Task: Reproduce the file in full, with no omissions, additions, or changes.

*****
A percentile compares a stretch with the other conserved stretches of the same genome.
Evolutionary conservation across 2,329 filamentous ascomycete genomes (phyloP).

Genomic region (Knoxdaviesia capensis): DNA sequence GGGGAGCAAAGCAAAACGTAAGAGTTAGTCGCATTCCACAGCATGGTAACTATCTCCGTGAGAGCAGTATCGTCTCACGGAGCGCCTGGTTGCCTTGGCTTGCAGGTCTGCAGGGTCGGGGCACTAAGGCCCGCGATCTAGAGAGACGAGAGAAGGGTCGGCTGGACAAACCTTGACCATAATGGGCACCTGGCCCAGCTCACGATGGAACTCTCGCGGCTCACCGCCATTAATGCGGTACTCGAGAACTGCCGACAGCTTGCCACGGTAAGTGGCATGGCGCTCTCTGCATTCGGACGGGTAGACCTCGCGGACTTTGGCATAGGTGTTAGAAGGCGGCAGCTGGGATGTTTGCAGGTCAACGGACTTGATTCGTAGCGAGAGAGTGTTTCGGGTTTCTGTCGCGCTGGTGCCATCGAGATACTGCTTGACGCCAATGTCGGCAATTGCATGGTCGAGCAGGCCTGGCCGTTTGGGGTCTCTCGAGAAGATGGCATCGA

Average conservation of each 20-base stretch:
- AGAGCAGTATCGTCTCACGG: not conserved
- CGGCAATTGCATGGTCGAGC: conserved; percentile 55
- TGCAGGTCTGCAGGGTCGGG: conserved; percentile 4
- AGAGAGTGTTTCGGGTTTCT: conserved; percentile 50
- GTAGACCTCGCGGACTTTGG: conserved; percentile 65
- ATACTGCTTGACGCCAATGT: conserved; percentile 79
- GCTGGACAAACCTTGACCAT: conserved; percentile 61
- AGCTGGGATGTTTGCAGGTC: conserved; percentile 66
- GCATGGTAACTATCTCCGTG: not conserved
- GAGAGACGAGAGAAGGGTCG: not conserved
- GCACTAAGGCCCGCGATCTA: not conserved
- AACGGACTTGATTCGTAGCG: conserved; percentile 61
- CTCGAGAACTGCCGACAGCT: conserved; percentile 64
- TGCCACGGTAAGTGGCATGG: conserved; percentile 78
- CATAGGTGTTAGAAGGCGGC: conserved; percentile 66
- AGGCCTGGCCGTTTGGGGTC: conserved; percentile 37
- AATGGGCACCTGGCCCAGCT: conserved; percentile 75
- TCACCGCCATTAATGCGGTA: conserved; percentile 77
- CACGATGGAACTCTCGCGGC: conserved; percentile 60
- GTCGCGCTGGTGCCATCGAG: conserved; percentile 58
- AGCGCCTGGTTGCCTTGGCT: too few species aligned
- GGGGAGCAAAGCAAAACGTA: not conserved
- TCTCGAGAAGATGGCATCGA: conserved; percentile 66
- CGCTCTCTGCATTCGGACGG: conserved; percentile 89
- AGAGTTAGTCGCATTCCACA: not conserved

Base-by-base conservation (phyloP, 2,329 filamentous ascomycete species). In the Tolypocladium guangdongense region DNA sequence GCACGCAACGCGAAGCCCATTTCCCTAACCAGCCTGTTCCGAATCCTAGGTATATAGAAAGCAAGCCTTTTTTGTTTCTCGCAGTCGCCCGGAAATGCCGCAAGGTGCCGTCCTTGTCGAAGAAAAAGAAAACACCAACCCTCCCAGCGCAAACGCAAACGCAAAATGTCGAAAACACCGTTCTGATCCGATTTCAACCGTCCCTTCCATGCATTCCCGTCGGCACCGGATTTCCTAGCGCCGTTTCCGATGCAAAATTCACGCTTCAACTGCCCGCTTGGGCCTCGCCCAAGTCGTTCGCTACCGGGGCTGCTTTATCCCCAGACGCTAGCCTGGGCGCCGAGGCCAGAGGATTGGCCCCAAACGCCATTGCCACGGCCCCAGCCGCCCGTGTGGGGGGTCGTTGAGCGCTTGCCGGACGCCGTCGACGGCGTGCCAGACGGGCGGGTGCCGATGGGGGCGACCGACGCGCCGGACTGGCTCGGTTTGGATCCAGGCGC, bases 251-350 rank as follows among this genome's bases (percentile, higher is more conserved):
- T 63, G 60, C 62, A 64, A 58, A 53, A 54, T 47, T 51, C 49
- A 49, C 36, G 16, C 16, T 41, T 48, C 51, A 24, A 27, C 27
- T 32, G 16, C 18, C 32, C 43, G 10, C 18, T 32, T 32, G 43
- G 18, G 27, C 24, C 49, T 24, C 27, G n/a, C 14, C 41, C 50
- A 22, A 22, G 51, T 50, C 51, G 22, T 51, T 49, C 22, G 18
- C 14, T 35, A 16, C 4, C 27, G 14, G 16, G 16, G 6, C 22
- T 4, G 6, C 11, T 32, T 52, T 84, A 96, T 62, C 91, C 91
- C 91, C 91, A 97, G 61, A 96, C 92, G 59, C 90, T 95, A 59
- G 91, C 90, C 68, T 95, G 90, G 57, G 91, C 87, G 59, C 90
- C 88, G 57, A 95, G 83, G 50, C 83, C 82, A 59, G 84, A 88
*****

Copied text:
A percentile compares a stretch with the other conserved stretches of the same genome.
Evolutionary conservation across 2,329 filamentous ascomycete genomes (phyloP).

Genomic region (Knoxdaviesia capensis): DNA sequence GGGGAGCAAAGCAAAACGTAAGAGTTAGTCGCATTCCACAGCATGGTAACTATCTCCGTGAGAGCAGTATCGTCTCACGGAGCGCCTGGTTGCCTTGGCTTGCAGGTCTGCAGGGTCGGGGCACTAAGGCCCGCGATCTAGAGAGACGAGAGAAGGGTCGGCTGGACAAACCTTGACCATAATGGGCACCTGGCCCAGCTCACGATGGAACTCTCGCGGCTCACCGCCATTAATGCGGTACTCGAGAACTGCCGACAGCTTGCCACGGTAAGTGGCATGGCGCTCTCTGCATTCGGACGGGTAGACCTCGCGGACTTTGGCATAGGTGTTAGAAGGCGGCAGCTGGGATGTTTGCAGGTCAACGGACTTGATTCGTAGCGAGAGAGTGTTTCGGGTTTCTGTCGCGCTGGTGCCATCGAGATACTGCTTGACGCCAATGTCGGCAATTGCATGGTCGAGCAGGCCTGGCCGTTTGGGGTCTCTCGAGAAGATGGCATCGA

Average conservation of each 20-base stretch:
- AGAGCAGTATCGTCTCACGG: not conserved
- CGGCAATTGCATGGTCGAGC: conserved; percentile 55
- TGCAGGTCTGCAGGGTCGGG: conserved; percentile 4
- AGAGAGTGTTTCGGGTTTCT: conserved; percentile 50
- GTAGACCTCGCGGACTTTGG: conserved; percentile 65
- ATACTGCTTGACGCCAATGT: conserved; percentile 79
- GCTGGACAAACCTTGACCAT: conserved; percentile 61
- AGCTGGGATGTTTGCAGGTC: conserved; percentile 66
- GCATGGTAACTATCTCCGTG: not conserved
- GAGAGACGAGAGAAGGGTCG: not conserved
- GCACTAAGGCCCGCGATCTA: not conserved
- AACGGACTTGATTCGTAGCG: conserved; percentile 61
- CTCGAGAACTGCCGACAGCT: conserved; percentile 64
- TGCCACGGTAAGTGGCATGG: conserved; percentile 78
- CATAGGTGTTAGAAGGCGGC: conserved; percentile 66
- AGGCCTGGCCGTTTGGGGTC: conserved; percentile 37
- AATGGGCACCTGGCCCAGCT: conserved; percentile 75
- TCACCGCCATTAATGCGGTA: conserved; percentile 77
- CACGATGGAACTCTCGCGGC: conserved; percentile 60
- GTCGCGCTGGTGCCATCGAG: conserved; percentile 58
- AGCGCCTGGTTGCCTTGGCT: too few species aligned
- GGGGAGCAAAGCAAAACGTA: not conserved
- TCTCGAGAAGATGGCATCGA: conserved; percentile 66
- CGCTCTCTGCATTCGGACGG: conserved; percentile 89
- AGAGTTAGTCGCATTCCACA: not conserved

Base-by-base conservation (phyloP, 2,329 filamentous ascomycete species). In the Tolypocladium guangdongense region DNA sequence GCACGCAACGCGAAGCCCATTTCCCTAACCAGCCTGTTCCGAATCCTAGGTATATAGAAAGCAAGCCTTTTTTGTTTCTCGCAGTCGCCCGGAAATGCCGCAAGGTGCCGTCCTTGTCGAAGAAAAAGAAAACACCAACCCTCCCAGCGCAAACGCAAACGCAAAATGTCGAAAACACCGTTCTGATCCGATTTCAACCGTCCCTTCCATGCATTCCCGTCGGCACCGGATTTCCTAGCGCCGTTTCCGATGCAAAATTCACGCTTCAACTGCCCGCTTGGGCCTCGCCCAAGTCGTTCGCTACCGGGGCTGCTTTATCCCCAGACGCTAGCCTGGGCGCCGAGGCCAGAGGATTGGCCCCAAACGCCATTGCCACGGCCCCAGCCGCCCGTGTGGGGGGTCGTTGAGCGCTTGCCGGACGCCGTCGACGGCGTGCCAGACGGGCGGGTGCCGATGGGGGCGACCGACGCGCCGGACTGGCTCGGTTTGGATCCAGGCGC, bases 251-350 rank as follows among this genome's bases (percentile, higher is more conserved):
- T 63, G 60, C 62, A 64, A 58, A 53, A 54, T 47, T 51, C 49
- A 49, C 36, G 16, C 16, T 41, T 48, C 51, A 24, A 27, C 27
- T 32, G 16, C 18, C 32, C 43, G 10, C 18, T 32, T 32, G 43
- G 18, G 27, C 24, C 49, T 24, C 27, G n/a, C 14, C 41, C 50
- A 22, A 22, G 51, T 50, C 51, G 22, T 51, T 49, C 22, G 18
- C 14, T 35, A 16, C 4, C 27, G 14, G 16, G 16, G 6, C 22
- T 4, G 6, C 11, T 32, T 52, T 84, A 96, T 62, C 91, C 91
- C 91, C 91, A 97, G 61, A 96, C 92, G 59, C 90, T 95, A 59
- G 91, C 90, C 68, T 95, G 90, G 57, G 91, C 87, G 59, C 90
- C 88, G 57, A 95, G 83, G 50, C 83, C 82, A 59, G 84, A 88